Christianity’s Downfall

Christianity’s Downfall – Part One

Feral Domestic Pigeon (Columba livia domestica) in flightThis post marks the beginning a multi-part series that I have wanted to do for a while now. As a disclaimer, I want to say that I know not everyone is going to appreciate this series, perhaps some will even become offended. I understand that there are millions of people who believe and read scripture with a fundamentalist mindset. My goal is not to attack, but to educate.

That being said, it is important that I explain a few things. I believe that fundamentalism is dangerous no matter what religion (look at the radical Islamist for a perfect example). However, being that I am a Christian, it makes the most sense for me to address it within my own religion due to familiarity and exposure.

According to Dictionary.com, Fundamentalism is defined as:

A usually religious movement or point of view characterized by a return to fundamental principles, by rigid adherence to those principles, and often by intolerance of other views and opposition to secularism.

This definition is not too far from what we see today in regards to fundamentalism. For instance, someone who is a fundamentalist and reads the Book of John is more likely to have a negative position towards the Jewish people because it adheres to intolerance and rigid acceptance. A “negative position” can include anything from hate, anger, disgust, etc.

An alternate, more specific, definition is as follows:

a movement in American Protestantism that arose in the early part of the 20th century in reaction to modernism and that stresses the infallibility of the Bible not only in matters of faith and morals but also as a literal historical record, holding as essential to Christian faith belief in such doctrines as the creation of the world, the virgin birth, physical resurrection, atonement by the sacrificial death of Christ, and the Second Coming.

At this point I should mention that fundamentalism adheres to the specific doctrines that make Christians who they are. For instance, there is a shared belief in only one God, that Jesus is the son of God, that Jesus died to save humanity, and so on.  Attritubes such as these are fundamentals of Christianity – not to be confused with fundamentalism, a distortion of Christianity.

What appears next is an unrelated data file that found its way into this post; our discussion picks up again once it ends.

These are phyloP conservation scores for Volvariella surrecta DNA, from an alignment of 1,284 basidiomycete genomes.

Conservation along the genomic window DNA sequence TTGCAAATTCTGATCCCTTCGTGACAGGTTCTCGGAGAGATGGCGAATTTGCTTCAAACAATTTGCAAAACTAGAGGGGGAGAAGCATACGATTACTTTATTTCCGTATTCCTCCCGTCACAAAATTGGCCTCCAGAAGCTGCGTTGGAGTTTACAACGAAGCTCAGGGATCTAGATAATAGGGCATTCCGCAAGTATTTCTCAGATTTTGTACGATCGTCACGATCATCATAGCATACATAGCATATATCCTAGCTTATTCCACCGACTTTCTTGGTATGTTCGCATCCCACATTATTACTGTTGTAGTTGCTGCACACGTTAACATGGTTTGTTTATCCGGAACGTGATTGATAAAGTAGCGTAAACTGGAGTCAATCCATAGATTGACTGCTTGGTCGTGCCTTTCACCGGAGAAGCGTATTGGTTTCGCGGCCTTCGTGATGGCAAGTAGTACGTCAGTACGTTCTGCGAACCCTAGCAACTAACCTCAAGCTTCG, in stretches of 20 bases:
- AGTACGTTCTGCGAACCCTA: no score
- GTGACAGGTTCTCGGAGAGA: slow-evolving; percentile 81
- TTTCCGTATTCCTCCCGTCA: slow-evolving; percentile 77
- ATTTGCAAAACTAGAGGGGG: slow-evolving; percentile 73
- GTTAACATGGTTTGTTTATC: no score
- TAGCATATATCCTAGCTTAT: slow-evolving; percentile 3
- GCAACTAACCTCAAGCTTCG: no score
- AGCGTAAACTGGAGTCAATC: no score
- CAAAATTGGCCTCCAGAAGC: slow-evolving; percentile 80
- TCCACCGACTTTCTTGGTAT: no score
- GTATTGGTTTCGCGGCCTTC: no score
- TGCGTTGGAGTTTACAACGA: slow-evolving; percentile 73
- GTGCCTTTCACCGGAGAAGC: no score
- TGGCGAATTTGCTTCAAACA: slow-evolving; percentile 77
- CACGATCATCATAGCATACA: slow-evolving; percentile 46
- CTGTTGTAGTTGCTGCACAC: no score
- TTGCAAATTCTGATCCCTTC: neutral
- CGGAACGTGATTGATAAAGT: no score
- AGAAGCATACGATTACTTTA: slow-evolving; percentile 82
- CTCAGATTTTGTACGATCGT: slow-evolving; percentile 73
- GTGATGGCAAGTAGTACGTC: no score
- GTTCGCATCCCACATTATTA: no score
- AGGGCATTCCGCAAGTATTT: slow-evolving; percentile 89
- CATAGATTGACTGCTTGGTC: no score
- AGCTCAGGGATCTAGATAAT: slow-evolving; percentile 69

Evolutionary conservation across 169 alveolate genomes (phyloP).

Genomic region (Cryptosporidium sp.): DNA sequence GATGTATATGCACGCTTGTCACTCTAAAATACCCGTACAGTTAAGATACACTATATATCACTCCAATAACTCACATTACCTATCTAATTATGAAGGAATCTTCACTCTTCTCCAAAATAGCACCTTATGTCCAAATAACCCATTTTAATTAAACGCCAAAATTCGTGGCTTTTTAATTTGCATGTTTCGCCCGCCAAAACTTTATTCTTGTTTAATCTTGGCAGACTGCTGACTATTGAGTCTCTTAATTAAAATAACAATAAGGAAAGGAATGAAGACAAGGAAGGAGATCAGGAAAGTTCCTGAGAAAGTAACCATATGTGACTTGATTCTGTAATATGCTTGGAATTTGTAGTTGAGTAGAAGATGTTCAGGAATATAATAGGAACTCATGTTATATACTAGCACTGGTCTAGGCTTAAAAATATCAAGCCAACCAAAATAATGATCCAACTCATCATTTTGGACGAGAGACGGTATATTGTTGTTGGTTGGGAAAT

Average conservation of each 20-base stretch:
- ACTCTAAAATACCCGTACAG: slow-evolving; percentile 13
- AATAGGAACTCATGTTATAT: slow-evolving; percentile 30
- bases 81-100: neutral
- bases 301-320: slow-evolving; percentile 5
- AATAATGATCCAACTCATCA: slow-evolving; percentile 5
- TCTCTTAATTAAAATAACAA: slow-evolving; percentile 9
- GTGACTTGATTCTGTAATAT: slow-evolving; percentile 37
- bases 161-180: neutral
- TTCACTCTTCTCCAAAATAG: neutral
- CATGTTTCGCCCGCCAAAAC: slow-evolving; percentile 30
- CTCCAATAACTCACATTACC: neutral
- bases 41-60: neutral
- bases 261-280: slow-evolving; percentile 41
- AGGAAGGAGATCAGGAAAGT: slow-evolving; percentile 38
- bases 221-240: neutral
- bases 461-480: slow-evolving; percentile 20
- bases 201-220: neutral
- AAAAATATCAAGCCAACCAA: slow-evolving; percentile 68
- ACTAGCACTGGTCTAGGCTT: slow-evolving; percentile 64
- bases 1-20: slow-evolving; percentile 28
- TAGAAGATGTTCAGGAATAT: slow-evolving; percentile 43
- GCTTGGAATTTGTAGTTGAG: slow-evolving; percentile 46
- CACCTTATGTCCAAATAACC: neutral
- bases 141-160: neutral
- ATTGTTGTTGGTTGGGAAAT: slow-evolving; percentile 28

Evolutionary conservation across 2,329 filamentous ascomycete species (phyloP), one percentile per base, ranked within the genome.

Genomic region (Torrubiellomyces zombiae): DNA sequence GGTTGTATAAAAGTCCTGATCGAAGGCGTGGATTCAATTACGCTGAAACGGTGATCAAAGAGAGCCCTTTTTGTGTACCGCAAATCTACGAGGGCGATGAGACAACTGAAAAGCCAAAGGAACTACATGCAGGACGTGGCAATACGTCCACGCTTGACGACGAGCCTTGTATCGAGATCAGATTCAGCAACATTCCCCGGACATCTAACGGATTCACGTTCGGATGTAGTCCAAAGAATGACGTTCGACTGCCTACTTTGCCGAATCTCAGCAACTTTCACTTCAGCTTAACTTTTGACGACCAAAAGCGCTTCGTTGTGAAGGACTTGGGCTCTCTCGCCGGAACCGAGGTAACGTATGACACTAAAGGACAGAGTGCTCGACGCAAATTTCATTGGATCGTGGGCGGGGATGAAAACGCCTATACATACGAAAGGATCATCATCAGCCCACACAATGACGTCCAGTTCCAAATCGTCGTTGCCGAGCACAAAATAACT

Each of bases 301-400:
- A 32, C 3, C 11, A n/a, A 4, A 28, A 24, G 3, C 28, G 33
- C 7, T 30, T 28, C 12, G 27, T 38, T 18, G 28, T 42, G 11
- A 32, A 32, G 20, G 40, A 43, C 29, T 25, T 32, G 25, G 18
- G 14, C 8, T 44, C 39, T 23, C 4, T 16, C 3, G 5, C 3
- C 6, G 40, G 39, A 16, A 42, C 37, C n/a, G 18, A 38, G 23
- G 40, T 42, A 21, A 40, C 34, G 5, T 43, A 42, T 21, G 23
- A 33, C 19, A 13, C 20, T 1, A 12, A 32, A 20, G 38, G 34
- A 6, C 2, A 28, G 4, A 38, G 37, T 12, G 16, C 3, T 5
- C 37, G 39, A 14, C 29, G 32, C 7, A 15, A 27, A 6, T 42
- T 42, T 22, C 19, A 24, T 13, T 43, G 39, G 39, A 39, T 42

There are two immediate dangers with fundamentalism. First, in many cases, the fundamentalist Christian believes what he (for sake of simplicity, we shall use he throughout) does because it was told to him. He goes to church, listens to the preacher, and then goes on his merry way. There is a danger in doing this. Folks, God wanted us to use our intellect, reasoning, curiosity, and to put it frankly, he wanted us to use our minds! He does not want us to be robots with our faith. I address this issue in my post “Responsible Christians are Rare”.

The second danger is that in the case a fundamentalist Christian does refer to the Bible, he reads it at surface value. Now what do I mean by “surface value”? Essentially, reading scripture at surface value is when one neglects the context of the particular story (and sometimes the context of the writer). What I am saying is that sometimes there is more to a story than what it seems (Jesus’ parables give us a good example of what this means).

crossFundamentalists will generally take a strict, literal interpretation of the Bible. Friends, this is a disservice to the religion. For starters, it discredits Christianity. When one reads at surface value, apparent contradictions appear in scripture (and atheists often point these contractions out. In fact, most atheist only attack the fundamentalist approach to religion). Fundamentalism tends to ignore logic, inspection, and science. Interestingly, these contractions don’t exist if you read the Bible the way it was intended to – symbolically.

Symbolism transcends time (again, Jesus’ parables) in the way that literalism cannot. Perhaps you are saying to yourself, “that is not true, the Bible is the word of God and we must read and follow it literally”.

Well here is a test to see if you are doing a good job at the literal interpretation. Open up to Mark 9:42. To paraphrase, in this verse Jesus is telling his followers (us Christians) that if our hand causes us to sin, to cut it off. Or, if our eye causes us to sin, then to rip it out and cast it from our body.

Well, I’m going to assume that if you are reading this, then you still have your eyes; if you write a reply to this post, then you still have your hands. But why? In a literal sense, if you do not do this, you are not obeying Jesus!